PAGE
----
Revisiting South African Airpower Thought: Considering Some Challenges and Tensions in Southern Africa
Vreÿ, Francois, Esterhuyse, Abel, Air & Space Power Journal
Known for its low-tech forces and unconventional wars, Africa lacks the financial flexibility to employ costly, information-based airpower assets. The authors contend that the supporting roles of airpower are most compatible with the evolving strategic landscape of Southern Africa. Within that region, the fundamental challenge involves keeping airpower in step with defense arrangements and establishing stepping-stones for an airpower culture amidst ongoing integration.
TRADITIONALLY, TWO CLEARLY identifiable precepts shape the use of airpower-technology and conventional war. Without technology, there is no such thing as airpower. Technology was instrumental in the creation and development of airpower and to this day remains one of the primary drivers in its use-to the extent that small, incremental advances in technology can still decisively influence the balance between offence and defence in aerial warfare.1 The love affair between technology and airpower also gives rise to airpower's being a costly instrument of military power. In the post-modern war-fighting environment, leading-edge airpower technology lies beyond the reach of the second- or third-rated powers of the African continent, given the extreme rise in its cost. Even if they are able to purchase these air assets, these lesser powers are not always willing to risk using them.2
Technology shapes the organisational as well as command and control (C2) ethos of air forces in general. High technology requires highly skilled, intelligent, and individually minded personnel for aerial war fighting. The need for highly skilled personnel not only adds to airpower's cost but also gives rise to a very elitist, discriminatory organisational ethos rooted in the ultimate idea of an air ace. In addition, the need for such personnel underpins the intricate relationship between officers responsible for fighting and other ranks who serve as members of the ground crew. In most cases, officers have minimal command authority over other ranks until they reach the level of squadron commander.3 This stands in stark contrast, for example, to the C2 arrangement of armies that are personnel-driven instruments of power and, subsequently, C2 intensive.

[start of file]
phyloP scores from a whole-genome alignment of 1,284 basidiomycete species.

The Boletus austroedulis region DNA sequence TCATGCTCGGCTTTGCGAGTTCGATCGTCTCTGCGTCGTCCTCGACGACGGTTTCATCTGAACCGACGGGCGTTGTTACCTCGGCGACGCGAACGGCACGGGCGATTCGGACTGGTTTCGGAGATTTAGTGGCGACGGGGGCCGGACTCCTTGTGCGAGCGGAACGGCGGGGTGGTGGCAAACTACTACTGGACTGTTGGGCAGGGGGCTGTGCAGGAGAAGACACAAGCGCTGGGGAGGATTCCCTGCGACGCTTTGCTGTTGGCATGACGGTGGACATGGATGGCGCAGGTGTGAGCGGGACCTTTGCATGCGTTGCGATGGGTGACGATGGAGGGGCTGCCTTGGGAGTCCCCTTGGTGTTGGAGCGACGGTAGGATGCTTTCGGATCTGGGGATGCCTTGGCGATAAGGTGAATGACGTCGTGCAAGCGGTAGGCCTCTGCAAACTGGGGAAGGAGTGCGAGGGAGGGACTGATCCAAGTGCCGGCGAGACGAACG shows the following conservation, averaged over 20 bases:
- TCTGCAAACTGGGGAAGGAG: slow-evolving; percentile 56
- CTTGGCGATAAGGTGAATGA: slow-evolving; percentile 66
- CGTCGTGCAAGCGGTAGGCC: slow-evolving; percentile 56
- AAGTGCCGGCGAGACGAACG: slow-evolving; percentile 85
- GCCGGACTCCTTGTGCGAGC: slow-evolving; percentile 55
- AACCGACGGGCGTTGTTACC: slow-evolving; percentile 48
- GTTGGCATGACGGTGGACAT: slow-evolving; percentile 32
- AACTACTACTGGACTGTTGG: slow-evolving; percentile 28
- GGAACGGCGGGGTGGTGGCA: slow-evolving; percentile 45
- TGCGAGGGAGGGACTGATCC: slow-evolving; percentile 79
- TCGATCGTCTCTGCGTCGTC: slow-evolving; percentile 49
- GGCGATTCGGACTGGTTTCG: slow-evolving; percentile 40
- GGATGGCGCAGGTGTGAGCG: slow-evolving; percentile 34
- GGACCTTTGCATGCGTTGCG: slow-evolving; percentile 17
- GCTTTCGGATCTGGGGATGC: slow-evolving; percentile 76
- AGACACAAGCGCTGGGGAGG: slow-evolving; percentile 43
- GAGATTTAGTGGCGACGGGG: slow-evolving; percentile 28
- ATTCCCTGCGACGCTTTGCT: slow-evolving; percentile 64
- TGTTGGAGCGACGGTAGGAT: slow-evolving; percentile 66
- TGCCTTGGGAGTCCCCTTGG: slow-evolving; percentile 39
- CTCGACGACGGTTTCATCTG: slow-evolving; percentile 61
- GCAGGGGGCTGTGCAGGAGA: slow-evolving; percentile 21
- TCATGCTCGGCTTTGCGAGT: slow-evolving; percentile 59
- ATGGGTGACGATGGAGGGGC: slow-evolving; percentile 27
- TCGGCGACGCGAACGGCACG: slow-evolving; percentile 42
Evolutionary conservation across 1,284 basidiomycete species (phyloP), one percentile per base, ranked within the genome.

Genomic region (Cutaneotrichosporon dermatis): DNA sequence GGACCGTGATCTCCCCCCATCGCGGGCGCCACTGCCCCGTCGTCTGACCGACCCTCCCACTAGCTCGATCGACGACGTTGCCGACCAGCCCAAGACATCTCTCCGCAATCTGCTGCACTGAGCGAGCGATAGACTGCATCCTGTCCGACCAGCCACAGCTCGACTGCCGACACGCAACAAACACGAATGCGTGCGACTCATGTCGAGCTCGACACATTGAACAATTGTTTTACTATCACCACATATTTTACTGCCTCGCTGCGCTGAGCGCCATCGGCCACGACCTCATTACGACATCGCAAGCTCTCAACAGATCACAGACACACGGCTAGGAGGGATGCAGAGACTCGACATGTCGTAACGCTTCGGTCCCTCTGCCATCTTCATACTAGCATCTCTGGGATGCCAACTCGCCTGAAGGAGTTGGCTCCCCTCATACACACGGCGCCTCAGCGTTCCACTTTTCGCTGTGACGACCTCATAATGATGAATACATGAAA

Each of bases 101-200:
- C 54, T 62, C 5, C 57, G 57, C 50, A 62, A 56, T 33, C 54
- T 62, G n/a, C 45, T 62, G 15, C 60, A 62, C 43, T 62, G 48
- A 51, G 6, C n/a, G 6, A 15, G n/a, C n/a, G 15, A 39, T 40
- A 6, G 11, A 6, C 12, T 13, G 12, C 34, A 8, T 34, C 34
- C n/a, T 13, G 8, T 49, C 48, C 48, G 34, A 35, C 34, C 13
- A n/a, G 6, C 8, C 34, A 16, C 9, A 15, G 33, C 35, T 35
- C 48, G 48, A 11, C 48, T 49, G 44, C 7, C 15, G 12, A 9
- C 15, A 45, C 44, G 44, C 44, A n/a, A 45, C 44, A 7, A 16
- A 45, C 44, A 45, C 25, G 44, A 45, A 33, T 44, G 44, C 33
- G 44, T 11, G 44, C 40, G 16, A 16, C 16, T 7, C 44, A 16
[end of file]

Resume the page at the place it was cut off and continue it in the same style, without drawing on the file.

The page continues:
The centrality of conventional warfare in airpower comes to the fore when one considers airpower's counterproductivity in unconventional wars.4 Stated differently, the contribution of airpower in unconventional wars is primarily concerned with sustaining and supporting terrestrial operations through strategic and tactical transport capabilities. The use of airpower in "nasty little wars of the weak," typical of African conflicts, is a matter of debate. The counterproductivity of conventional airpower in unconventional operations underpins all the different kinds of air campaigns, including counterair and strategic bombing. The unconventional soldier either does not have any airpower or simply has no interest in getting involved in symmetrical fights for air superiority. Lengthy, low-intensity wars are normally fought in terrain that does not present strategic targets with the enemy's centre of gravity, located in the hearts and minds of the people.
Known for its low-tech forces, Africa lacks the financial flexibility to buy and employ costly, information-based airpower assets and is characterised by unconventional wars. How then should one understand the use of airpower by Southern Africa in general and South Africa in particular?5
South Africa, Africa, and the Utility of Military Force
As long as no vital interests are compromised, preventing wars-rather than fighting them-appeals to most societies the world over. Conflict prevention also came to dominate the South African political agenda towards Africa as its main area of interest and influence. This is a reflection of the extreme political nature of armed conflict as underpinned by the Clausewitzian notion that conflict has its own grammar but not its own logic. …